XTi Aircraft has begun the critical design review of its TriFan 600 vertical take-off and landing (VTOL) aircraft. This process is expected to be complete by early April, the Denver, Colorado-based start-up says, at which time the design will be frozen and construction of a 60% scale prototype can begin.

“We have already started building the fans and wing ducts for this aircraft, and will soon start static thrust performance and verification testing on these components,” XTi chief executive Robert LaBelle says.

“Our plan is to fly the completed prototype by the end of September,” he adds.

The aim of the initial flight-test phase is “to demonstrate that the TriFan can transition from vertical to horizontal flight, manoeuvre around the airfield, and then transition to vertical flight again”, LaBelle says. He expects this campaign to last about eight weeks.

“Once we have given a visible demonstration of the TriFan’s capabilities, we will begin building the first of three full-scale test aircraft," LaBelle says. Ground tests are scheduled for late 2019, leading to first flight in early 2020.

XTi launched the TriFan in 2013 with the aim of creating an aircraft with business jet-like speed and the take-off and landing performance of a helicopter.

TriFan 600

XTi Aircraft

The six-seat aircraft was originally designed with twin Honeywell HTS900 turboshaft engines, gearboxes and driveshafts, but XTI switched to hybrid-electric propulsion last year in an effort to reduce the TriFan's weight and production costs.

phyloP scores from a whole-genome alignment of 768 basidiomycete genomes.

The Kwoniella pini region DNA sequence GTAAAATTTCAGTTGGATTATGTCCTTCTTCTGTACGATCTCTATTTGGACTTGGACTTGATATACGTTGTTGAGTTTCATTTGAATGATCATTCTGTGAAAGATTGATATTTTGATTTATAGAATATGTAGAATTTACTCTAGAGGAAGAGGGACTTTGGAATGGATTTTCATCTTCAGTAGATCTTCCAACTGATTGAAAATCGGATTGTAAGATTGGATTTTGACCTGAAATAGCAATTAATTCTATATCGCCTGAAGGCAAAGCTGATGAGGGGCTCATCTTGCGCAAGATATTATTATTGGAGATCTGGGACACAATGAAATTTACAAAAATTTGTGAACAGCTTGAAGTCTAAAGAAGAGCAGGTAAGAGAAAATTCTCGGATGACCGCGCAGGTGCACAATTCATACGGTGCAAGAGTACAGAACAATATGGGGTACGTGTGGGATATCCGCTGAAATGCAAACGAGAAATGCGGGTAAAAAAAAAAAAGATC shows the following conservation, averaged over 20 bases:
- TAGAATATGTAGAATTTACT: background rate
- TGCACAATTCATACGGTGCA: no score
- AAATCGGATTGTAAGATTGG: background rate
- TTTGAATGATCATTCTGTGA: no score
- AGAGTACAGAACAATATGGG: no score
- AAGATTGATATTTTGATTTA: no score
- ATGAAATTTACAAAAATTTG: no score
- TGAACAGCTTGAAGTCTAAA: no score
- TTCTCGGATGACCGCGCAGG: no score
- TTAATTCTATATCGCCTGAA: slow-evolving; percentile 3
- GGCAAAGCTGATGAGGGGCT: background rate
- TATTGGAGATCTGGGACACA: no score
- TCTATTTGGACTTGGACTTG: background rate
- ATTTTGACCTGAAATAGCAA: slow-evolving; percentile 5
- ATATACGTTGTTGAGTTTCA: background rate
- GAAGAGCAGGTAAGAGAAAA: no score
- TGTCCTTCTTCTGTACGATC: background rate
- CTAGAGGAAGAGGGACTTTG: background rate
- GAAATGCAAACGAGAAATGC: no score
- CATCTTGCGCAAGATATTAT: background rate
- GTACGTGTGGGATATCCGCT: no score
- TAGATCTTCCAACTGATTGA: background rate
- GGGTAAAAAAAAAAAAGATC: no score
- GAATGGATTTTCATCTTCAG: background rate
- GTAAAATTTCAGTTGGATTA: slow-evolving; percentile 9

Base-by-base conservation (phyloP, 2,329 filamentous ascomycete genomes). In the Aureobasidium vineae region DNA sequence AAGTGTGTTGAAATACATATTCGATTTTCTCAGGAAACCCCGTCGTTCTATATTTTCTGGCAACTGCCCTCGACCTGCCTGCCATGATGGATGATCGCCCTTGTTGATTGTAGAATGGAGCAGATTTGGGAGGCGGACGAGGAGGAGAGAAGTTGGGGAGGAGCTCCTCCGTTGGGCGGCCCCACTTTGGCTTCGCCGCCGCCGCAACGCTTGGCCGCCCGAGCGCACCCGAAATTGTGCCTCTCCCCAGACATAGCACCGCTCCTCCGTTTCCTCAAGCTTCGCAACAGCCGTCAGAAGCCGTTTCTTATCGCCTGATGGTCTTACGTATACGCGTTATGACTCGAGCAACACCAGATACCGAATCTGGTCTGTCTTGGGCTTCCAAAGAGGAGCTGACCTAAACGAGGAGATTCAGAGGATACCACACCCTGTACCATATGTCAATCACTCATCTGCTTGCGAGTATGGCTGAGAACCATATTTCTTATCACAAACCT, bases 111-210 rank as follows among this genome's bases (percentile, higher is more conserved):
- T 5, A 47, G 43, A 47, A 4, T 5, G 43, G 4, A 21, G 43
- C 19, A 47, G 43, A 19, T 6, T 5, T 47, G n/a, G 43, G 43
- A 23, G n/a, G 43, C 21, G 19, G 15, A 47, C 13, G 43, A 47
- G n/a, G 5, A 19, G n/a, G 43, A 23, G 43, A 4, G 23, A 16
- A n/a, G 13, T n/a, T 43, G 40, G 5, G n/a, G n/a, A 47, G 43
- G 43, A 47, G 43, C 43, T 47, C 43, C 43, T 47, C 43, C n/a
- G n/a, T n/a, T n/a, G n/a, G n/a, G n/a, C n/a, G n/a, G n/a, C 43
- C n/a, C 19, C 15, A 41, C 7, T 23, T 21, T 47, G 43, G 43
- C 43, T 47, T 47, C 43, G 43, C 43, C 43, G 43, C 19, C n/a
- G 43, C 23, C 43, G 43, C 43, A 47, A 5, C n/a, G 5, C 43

It has teamed with US engineering firm Bye Aerospace to develop the new system, which will have a turbine-driven generator, batteries and motor.

XTi has yet to decide where to base its production line and flight-test facility. “We are looking at options in a number of US states,” LaBelle says. “We’d like to stay in Colorado, but we will go where the incentives being offered give us the best advantage.”

Finance for the TriFan is being drawn from XTI founder and chairman David Brody, private equity investors and crowd-funding stakeholders. LaBelle is confident the company will have enough money to bring the aircraft to market in 2022.

XTi has already received 60 orders for the VTOL aircraft from a mix of private owners and commercial operators, representing about $390 million in revenue, LaBelle notes.

The TriFan has a projected speed of 300kt (555km/h) and a range of 670nm (1,240km) in VTOL mode or 1,200nm in conventional take-off and landing mode.

Source: Flight International